# Expectation value of fermionic creation/annihilation operator?

Let us consider a many-body system of interacting fermions, described by a Hamiltonian $$H$$. This system is in thermal equilibrium with a bath of temperature $$T$$. What is the expectation value of creation/annihilation operator? $$\langle c^\dagger_k \rangle = ?$$

Somewhere, I saw that this expectation value should be zero, but I don't know how to prove it?

By the way, this problem arose when I was working on DMFT. The idea was to show that starting from the atomic multiplets, we cannot treat the hopping term using mean-field theory if the system is fermionic...

The expectation value of an observable in thermal equilibrium is given by

$$\langle O\rangle =\text{Tr}(Oe^{-\beta H})$$ If the eigenstates of the Hamiltonian are $$|\psi_n\rangle$$, we can rewrite this as $$\langle O\rangle =\sum_n \langle\psi_n|O|\psi_n\rangle e^{-\beta E_n}$$

Now, let's assume our Hamiltonian is particle conserving. This is the same as saying that the Hamiltonian commutes with the number operator $$N:=\sum_k c_k^\dagger c_k$$. You can check that this is the same as saying every term in $$H$$ is the product of an equal number of creation and annihilation operators. All electronic systems are of this form.

In this case, we can simultaneously diagonalize both $$H$$ and $$N$$. So, without loss of generality, we assume $$N|\psi_n\rangle=N_n|\psi_n\rangle$$ for all eigenstates $$|\psi_n\rangle$$ of $$H$$. But in that case, for each $$n$$ we have

$$\langle\psi_n|c_k^\dagger|\psi_n\rangle = \frac{1}{N_n}\langle\psi_n|c_k^\dagger N|\psi_n\rangle =\frac{1}{N_n}\langle\psi_n| (N-1) c_k^\dagger|\psi_n\rangle=\frac{N_n-1}{N_n}\langle\psi_n|c_k^\dagger|\psi_n\rangle$$ from which it follows that $$\langle\psi_n|c_k^\dagger|\psi_n\rangle=0$$ for each $$n$$, hence $$\langle c_k^\dagger\rangle=0$$.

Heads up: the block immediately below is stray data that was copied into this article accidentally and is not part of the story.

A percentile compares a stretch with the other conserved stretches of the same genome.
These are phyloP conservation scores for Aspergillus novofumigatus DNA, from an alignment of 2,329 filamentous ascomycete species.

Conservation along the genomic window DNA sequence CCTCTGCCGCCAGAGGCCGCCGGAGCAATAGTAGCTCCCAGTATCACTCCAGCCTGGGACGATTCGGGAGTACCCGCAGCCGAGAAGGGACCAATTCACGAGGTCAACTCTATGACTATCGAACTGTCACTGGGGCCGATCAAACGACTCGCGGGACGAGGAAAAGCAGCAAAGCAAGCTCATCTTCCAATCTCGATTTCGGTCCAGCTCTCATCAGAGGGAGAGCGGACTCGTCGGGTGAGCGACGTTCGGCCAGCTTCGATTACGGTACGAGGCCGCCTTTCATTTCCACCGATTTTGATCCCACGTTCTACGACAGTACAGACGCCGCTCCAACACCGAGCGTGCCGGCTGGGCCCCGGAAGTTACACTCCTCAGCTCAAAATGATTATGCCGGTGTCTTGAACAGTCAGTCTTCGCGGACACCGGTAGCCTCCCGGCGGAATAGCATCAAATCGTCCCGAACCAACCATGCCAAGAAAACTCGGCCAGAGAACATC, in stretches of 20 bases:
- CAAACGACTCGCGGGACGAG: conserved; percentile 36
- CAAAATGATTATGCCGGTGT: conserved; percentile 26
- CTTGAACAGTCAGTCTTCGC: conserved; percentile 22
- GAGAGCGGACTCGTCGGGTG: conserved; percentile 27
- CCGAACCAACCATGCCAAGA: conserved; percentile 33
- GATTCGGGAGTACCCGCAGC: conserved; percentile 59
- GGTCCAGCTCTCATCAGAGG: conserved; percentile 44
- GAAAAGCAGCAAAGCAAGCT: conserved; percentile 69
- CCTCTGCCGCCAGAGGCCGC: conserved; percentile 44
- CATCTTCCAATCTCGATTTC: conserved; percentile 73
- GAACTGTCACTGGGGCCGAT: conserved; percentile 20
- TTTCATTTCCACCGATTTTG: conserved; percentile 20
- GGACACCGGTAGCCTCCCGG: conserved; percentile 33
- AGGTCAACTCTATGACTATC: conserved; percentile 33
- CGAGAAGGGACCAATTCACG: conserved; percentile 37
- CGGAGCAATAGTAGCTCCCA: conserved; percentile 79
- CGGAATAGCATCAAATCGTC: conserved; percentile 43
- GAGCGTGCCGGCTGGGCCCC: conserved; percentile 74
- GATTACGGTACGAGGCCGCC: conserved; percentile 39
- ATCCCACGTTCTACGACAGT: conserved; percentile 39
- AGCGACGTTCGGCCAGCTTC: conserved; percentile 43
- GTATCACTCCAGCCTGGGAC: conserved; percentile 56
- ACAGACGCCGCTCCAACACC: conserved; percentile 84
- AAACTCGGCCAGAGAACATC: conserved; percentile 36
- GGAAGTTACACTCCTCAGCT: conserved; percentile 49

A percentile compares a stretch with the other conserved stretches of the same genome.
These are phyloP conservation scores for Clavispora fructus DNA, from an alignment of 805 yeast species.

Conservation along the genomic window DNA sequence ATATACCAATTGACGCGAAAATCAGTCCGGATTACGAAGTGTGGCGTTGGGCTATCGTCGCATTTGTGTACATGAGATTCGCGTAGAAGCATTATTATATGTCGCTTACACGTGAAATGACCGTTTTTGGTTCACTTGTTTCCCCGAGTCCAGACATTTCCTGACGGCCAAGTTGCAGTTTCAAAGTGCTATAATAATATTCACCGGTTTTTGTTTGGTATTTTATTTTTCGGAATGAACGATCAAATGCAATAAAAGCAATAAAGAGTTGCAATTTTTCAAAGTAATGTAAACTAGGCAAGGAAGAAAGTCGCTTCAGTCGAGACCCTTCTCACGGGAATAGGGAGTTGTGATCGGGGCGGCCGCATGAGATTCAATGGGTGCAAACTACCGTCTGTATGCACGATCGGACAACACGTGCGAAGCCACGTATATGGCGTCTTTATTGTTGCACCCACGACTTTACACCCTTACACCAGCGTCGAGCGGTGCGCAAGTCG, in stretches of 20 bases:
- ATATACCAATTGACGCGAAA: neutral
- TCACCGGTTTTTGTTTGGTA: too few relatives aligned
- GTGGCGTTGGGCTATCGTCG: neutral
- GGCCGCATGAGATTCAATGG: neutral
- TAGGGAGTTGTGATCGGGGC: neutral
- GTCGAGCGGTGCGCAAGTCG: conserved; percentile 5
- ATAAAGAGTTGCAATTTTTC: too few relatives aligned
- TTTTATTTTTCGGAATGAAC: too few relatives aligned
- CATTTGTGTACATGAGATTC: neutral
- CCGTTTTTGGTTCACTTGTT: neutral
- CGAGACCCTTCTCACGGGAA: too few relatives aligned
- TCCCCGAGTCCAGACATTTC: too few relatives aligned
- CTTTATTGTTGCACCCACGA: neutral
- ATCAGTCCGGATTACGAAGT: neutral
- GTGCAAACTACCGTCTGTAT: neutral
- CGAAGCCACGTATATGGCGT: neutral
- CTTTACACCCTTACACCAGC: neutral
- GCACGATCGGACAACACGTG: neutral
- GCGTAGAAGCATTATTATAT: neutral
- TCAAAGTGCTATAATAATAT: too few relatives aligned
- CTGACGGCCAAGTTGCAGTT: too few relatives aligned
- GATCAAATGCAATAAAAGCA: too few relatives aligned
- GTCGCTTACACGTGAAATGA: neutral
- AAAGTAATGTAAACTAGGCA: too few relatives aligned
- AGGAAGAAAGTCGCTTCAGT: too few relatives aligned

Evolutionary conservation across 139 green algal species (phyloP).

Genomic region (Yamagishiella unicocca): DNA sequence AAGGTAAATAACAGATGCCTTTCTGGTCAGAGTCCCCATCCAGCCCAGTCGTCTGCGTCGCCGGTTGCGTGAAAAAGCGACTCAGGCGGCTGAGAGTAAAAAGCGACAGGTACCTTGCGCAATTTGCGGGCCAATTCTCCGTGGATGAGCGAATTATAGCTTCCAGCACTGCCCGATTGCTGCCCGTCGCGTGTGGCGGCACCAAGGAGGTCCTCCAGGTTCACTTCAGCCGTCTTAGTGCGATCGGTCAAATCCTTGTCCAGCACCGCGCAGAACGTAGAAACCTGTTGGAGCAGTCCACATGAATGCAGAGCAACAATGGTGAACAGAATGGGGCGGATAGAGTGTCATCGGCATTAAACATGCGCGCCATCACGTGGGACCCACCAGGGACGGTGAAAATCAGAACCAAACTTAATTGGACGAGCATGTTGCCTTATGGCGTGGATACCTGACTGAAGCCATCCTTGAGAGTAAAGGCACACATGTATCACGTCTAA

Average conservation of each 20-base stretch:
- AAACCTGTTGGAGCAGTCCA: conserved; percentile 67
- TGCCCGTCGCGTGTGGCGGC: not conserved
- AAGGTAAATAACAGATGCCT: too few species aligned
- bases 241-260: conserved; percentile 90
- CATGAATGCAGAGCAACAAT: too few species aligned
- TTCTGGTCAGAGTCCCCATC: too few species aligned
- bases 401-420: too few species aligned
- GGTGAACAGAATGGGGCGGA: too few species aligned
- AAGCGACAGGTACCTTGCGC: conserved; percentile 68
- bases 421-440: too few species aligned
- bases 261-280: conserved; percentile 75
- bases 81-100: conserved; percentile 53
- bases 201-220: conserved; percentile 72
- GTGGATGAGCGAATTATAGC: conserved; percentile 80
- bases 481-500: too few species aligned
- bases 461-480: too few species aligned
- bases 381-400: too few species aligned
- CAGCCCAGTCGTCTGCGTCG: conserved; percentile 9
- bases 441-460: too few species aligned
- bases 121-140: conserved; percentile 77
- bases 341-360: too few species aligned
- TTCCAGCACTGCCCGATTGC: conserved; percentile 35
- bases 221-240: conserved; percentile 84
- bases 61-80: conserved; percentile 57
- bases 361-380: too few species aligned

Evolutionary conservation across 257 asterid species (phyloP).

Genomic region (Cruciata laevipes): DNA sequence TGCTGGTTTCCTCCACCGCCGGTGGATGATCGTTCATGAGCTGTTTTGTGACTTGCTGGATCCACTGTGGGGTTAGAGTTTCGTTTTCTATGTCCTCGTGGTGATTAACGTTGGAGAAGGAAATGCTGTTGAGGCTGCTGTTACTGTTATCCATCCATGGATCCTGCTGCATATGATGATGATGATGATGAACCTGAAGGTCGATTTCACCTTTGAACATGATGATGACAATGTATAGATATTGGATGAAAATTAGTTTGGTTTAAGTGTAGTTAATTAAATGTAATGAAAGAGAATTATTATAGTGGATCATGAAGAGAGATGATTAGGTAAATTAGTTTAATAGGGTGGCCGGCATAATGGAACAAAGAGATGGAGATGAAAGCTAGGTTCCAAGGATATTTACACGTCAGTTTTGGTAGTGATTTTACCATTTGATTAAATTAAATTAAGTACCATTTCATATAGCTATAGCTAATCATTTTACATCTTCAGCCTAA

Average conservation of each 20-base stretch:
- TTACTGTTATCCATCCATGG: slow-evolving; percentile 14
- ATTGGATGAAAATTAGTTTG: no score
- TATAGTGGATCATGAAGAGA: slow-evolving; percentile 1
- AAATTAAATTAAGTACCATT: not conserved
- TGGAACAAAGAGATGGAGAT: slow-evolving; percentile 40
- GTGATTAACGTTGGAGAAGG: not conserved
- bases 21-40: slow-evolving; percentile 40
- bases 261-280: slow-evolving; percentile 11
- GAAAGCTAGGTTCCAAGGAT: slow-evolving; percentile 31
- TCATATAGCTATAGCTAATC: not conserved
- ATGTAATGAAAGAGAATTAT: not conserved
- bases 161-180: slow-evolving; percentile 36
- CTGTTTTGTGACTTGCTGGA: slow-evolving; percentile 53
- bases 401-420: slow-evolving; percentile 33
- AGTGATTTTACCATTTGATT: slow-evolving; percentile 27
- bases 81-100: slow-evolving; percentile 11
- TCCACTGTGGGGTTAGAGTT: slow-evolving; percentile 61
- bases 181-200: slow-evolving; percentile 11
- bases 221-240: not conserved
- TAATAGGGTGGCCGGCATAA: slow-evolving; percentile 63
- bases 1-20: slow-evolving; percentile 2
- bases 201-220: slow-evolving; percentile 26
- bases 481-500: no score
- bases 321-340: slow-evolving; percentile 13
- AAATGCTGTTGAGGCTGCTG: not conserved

(What if $$N_n=0$$? I'll leave you to check that case for yourself!)

What if you don't have particle number conservation? In general, you won't have $$\langle c^\dagger_k\rangle=0$$! However, in many systems without particle number conservation, you still conserve particle number parity. This is true in effective theories for superconductors, for example, where you have terms like $$c_k^\dagger c_{k'}^\dagger$$ in your Hamiltonian, but no terms like $$c_k^\dagger c_{k'}^\dagger c_{k''}^\dagger$$.

In this case, you can prove that the parity operator $$P=(-1)^N$$ commutes with $$H$$, and so without loss of generality you can assume the eigenstates of the Hamiltonian satisfy $$P|\psi_n\rangle = P_n|\psi_n\rangle$$ with $$P_n=\pm 1$$. Now we can do a similar trick as before:

$$\langle\psi_n|c_k^\dagger|\psi_n\rangle=P_n\langle\psi_n|c_k^\dagger P|\psi_n\rangle=-P_n\langle\psi_n|Pc_k^\dagger|\psi_n\rangle=-\langle\psi_n|c_k^\dagger|\psi_n\rangle$$

Hence $$\langle\psi_n|c_k^\dagger|\psi_n\rangle=0$$ hence $$\langle c_k^\dagger\rangle=0$$.

• Thank you. This is very clear. However, I am particularly interested in the case when the particle number is non-conserving. Is it possible to see what happens in that case? Aug 30, 2021 at 17:54
• @RedGiant See edit. In general I don't think you can't say this is true, but for Hamiltonians made of an even number of creation/annihilation operators it is true. Aug 31, 2021 at 14:14